Is this three wheeled? Is it a trike? Is this the modern adaptation of the Reliant Robin?
Is this three wheeled? Is it a trike? Is this the modern adaptation of the Reliant Robin?

We’re used to looking at cars from a certain height level. Yet, for many low slung sports cars and concepts, taking the shot from a lower angle opens up a new perspective. Remember to keep your perspective parallel to the ground rather than shooting up or down. Tilting your camera up or down will distort the perspective unless you use a tilt-shift lens to compensate.

6. Leave your Tripods or Monopods at Home

If only motor laws would allow chopped-roof convertibles, we could all have one of these.
If only motor laws would allow chopped-roof convertibles, we could all have one of these.

Many venues simply won’t allow them. Tripods are unwieldy in crowds. Monopods are easier to work with but are often not allowed also. Check their websites before to make sure.

5. Wear Dark Clothing to Avoid Reflections

Say what you will about car wraps. If done right, they still look pretty darn good.
Say what you will about car wraps. If done right, they still look pretty darn good.

This little tip I picked up here. To avoid catching your own reflection in car windows, wear dark or black clothing so the reflections are less noticeable and easier to remove in post.

4. Don’t Forget the Exhibitors and Vendors

Buy ALL the Hotwheels!
Buy ALL the Hotwheels!

My jaws literally dropped when I stumbled upon this Hot Wheels trailer at the LA Auto Show. My 8 year old inner-self exploded with joy and I spent a good 20 mins combing through their wide selection much to the chagrin of my disinterested wife.

3. Avoid Using the Flash

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As I’ve mentioned before, car shows are usually well lit. I don’t know if it’s because of the Hollywood influence or not, but the LA Auto Show is one of the best lit show’s I’ve been to. Using strobes is really unnecessary and could cause distracting reflections and shadows. That being said, it could be handy for interior shots.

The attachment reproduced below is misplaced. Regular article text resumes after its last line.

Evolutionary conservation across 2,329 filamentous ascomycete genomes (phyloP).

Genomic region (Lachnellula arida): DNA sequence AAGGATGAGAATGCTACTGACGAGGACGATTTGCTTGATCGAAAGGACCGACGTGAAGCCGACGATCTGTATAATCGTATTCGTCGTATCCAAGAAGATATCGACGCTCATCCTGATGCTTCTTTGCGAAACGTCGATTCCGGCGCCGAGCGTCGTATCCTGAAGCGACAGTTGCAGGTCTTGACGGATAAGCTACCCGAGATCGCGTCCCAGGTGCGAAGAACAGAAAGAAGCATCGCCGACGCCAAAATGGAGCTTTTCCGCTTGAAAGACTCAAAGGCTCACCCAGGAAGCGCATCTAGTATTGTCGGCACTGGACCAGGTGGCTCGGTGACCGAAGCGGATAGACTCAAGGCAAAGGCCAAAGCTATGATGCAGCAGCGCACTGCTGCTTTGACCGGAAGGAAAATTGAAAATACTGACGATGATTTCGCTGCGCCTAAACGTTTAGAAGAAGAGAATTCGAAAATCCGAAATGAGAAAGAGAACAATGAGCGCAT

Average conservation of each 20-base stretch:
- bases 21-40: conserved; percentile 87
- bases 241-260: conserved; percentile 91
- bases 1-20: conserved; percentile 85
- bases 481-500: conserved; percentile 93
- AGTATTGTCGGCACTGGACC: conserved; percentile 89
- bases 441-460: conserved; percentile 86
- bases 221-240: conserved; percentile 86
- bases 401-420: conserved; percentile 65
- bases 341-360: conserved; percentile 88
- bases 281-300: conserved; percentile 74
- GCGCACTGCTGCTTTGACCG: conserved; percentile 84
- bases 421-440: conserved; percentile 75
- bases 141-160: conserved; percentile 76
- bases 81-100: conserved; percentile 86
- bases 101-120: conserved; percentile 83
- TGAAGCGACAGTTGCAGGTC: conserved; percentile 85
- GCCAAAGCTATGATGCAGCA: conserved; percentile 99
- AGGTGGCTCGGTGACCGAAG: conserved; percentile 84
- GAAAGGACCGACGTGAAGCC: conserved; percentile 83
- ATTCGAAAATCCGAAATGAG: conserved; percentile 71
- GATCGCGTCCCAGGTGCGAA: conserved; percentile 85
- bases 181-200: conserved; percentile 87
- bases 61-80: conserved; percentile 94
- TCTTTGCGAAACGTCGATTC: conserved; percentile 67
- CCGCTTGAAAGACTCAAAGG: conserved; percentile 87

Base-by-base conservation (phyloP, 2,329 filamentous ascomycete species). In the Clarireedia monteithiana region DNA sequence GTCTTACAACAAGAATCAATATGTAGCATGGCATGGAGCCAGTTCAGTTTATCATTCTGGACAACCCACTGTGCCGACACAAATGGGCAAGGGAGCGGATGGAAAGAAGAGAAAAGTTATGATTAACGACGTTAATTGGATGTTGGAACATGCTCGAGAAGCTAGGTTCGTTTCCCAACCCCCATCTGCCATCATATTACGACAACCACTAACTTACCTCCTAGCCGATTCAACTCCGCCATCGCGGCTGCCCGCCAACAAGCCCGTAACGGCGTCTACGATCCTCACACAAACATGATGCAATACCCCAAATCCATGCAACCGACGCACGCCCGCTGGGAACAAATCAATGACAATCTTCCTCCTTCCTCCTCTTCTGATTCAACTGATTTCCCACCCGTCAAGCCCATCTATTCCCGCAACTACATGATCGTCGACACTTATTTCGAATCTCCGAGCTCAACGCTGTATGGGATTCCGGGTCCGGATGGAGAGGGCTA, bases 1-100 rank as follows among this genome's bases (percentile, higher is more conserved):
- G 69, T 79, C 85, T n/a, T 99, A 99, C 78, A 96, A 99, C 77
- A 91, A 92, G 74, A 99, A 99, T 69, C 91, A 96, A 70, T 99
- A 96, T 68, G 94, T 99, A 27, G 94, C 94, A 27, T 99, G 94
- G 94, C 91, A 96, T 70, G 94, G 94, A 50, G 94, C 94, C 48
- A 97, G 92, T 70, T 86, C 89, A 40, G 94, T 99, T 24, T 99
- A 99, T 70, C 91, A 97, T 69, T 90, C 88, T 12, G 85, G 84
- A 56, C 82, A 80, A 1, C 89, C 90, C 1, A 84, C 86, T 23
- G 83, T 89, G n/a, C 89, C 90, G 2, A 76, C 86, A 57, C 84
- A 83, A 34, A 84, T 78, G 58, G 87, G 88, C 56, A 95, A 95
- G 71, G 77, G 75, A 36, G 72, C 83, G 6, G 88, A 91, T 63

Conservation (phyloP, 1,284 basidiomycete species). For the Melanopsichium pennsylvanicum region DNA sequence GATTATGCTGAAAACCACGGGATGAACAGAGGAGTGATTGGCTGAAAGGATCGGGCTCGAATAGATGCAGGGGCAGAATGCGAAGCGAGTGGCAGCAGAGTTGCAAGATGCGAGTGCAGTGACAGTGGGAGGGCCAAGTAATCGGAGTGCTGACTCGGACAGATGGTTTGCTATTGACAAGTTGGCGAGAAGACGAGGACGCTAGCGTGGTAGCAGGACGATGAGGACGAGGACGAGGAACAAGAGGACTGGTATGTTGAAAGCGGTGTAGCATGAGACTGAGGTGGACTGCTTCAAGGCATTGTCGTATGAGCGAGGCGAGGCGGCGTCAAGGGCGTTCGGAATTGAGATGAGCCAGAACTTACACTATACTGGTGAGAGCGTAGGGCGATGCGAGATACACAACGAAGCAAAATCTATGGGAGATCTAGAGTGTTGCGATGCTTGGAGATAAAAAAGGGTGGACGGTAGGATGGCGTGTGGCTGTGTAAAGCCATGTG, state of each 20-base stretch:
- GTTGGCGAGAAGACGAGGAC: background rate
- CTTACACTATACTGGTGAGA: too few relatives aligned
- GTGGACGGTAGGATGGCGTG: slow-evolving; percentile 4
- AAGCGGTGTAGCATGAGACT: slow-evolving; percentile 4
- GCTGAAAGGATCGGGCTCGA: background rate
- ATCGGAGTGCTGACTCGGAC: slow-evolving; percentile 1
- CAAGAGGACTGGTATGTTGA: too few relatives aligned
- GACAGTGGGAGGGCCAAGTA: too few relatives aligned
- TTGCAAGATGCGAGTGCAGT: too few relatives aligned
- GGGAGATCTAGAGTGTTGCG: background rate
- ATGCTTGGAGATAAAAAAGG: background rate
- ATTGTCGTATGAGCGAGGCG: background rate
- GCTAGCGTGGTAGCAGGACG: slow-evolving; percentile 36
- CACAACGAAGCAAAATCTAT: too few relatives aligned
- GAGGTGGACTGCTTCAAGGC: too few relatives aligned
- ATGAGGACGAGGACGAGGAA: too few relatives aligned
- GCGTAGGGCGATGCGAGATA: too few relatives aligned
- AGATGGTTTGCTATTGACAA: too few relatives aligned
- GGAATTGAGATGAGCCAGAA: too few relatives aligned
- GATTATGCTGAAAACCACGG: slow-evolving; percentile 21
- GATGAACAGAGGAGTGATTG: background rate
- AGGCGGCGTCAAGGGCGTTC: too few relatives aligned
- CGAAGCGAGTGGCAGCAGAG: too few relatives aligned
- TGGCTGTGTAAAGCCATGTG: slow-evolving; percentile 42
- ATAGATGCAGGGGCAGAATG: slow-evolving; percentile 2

2. All About the Angle

I did nothing to this photo. The Kia stage was one of the most impressive and this unedited shot came out looking like a CG rendering. Huge props to Kia for coming a long way over the years.
I did nothing to this photo. The Kia stage was one of the most impressive and this unedited shot came out looking like a CG rendering. Huge props to Kia for coming a long way over the years.

Taking unboring photos of beautifully exciting, but static, objects are incredibly difficult. Most car photographs are a bore compared to the real thing. It is difficult to capture all of the lines and shapes on a curvy modern car. Really take the time to study the lines and find its best angles. Take the upcoming 2016 Mazda Miata. From certain angles, it look like an beautiful cross between a Honda S2000 and a Jag F-type. From other angles, it looks like another “committee design” by Mazda.

1. Enjoy the Show.

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I cannot stress this one enough. Don’t forget to kick some tires. :)